But there's a lot more finish work to go ...

Sunday, November 11, 2007

Baby your mitts

If you spend the day clawing in the garden or mixing mortar, try Burt's Bees Hand Salve. An $8 tin will last a lifetime. Or wear gloves, sissy.

As long as I'm pimping Burt, if you get poison ivy, Burt's Bees Poison Ivy Soap is a savior.

Speedy delivery

The kitchen pieces and parts keep arriving. On my doorstep.

That's a bone-colored acrylic sink on bottom on the photo. Bought it at Lowe's, and it showed up at the house (funny, the Lowe's folks didn't mention this, but whatever). Cool.

I found the antique copper faucet online (antique describes the color, not the age of the faucet) at 1StopLighting at half of the manufacturer's price. It matches the cabinet knobs and vintage bin pulls for the drawers. Sweet.
I'm getting the kitchen ceiling light from the same company -- only $15 shipping for both.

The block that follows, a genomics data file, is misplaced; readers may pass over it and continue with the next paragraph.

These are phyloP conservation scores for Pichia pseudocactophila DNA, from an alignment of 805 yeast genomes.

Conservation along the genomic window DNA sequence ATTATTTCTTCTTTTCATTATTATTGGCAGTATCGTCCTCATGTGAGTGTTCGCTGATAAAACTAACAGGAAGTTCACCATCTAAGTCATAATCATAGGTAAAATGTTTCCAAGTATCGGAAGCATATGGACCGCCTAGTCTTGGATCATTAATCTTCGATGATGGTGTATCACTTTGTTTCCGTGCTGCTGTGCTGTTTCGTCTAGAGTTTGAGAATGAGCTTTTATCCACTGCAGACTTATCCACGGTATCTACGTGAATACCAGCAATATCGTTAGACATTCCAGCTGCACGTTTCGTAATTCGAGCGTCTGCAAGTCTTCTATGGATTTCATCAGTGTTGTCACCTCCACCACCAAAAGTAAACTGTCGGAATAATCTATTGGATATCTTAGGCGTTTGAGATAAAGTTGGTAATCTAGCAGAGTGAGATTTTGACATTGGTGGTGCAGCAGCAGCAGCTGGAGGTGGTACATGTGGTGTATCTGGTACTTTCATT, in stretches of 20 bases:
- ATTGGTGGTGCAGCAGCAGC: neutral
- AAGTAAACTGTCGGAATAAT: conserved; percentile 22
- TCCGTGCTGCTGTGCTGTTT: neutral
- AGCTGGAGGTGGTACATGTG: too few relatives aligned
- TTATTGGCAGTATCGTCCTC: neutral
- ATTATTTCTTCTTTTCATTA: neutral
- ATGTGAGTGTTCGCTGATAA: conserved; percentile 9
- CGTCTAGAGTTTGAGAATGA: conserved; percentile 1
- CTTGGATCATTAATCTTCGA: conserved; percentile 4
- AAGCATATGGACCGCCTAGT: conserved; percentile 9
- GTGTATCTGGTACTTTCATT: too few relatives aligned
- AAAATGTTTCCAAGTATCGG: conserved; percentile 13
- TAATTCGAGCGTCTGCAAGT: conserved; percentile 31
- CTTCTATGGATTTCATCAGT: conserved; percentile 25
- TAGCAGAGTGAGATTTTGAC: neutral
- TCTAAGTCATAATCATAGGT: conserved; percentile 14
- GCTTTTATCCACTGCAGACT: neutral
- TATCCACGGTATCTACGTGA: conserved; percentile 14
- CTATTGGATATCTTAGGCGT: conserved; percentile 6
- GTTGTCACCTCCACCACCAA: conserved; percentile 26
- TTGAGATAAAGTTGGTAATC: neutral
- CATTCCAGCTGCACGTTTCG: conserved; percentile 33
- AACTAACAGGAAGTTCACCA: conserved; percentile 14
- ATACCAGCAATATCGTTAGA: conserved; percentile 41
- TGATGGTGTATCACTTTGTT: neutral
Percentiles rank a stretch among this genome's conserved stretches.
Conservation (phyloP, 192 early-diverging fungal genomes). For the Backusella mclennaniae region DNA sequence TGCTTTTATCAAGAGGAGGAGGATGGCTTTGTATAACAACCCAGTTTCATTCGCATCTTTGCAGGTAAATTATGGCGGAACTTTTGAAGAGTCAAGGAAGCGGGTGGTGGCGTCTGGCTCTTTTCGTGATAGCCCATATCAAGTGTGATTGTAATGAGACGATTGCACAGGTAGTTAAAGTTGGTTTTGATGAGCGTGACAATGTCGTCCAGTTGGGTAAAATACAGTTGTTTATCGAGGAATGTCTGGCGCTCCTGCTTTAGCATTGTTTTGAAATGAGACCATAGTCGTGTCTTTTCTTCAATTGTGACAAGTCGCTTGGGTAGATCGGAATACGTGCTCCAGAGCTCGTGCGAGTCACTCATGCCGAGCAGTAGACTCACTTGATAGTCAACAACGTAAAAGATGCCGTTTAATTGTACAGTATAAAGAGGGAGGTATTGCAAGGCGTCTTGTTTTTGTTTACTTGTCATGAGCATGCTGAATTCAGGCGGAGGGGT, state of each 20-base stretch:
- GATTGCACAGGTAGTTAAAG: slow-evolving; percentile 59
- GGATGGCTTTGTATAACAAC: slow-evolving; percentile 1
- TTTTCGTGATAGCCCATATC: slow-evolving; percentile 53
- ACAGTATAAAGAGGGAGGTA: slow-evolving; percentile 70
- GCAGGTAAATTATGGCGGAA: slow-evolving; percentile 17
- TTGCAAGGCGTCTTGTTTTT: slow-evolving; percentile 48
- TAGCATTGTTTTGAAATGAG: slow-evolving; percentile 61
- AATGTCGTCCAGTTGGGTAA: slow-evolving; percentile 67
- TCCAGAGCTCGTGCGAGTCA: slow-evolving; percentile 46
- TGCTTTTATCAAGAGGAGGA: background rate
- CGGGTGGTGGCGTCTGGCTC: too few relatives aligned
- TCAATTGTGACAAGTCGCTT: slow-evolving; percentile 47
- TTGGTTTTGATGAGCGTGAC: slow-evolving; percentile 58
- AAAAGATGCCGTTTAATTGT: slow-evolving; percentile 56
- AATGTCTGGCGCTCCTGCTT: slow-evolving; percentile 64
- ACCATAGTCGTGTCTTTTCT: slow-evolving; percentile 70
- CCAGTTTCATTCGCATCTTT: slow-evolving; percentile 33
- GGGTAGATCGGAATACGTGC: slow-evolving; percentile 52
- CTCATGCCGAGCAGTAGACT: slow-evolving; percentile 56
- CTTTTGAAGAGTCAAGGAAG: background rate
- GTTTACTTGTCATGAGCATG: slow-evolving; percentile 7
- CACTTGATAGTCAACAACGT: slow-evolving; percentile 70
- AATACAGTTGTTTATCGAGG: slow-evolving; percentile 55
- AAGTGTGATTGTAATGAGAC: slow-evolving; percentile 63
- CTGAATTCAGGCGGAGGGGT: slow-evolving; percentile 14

The color samples in the pic are the sage green tile backsplash, cherry cupboards and yellow pine floors.

It'll all come together one of these days.

Mortar magic



Check out this stuff.

Quikrete Mortar Repair is a caulk that has little sand bits mixed in it to make it resemble mortar.

(p.s. use plain caulk for hairline cracks -- the sand is too large in this stuff.)

Sunday, November 4, 2007

Puss in cement boots?

What does it mean when a black cat crosses your concrete project?

This is not our cat. We had never seen her before. She spent almost the whole afternoon waltzing in our concrete projects.

Kitty's gonna have some cement boots if she doesn't knock it off.

Concrete jungle

Now - my first concrete patch

This was so easy. I couldn't believe it.

  • Get guidance at Quickrete before you go to the store and determine what you need before you wade into the dizzying selection.

  • Have more than one project? Black and Decker's masonry book covered four projects on my list. I got it from the magazine rack at Menards.

Friday, November 2, 2007

Wainscoting solution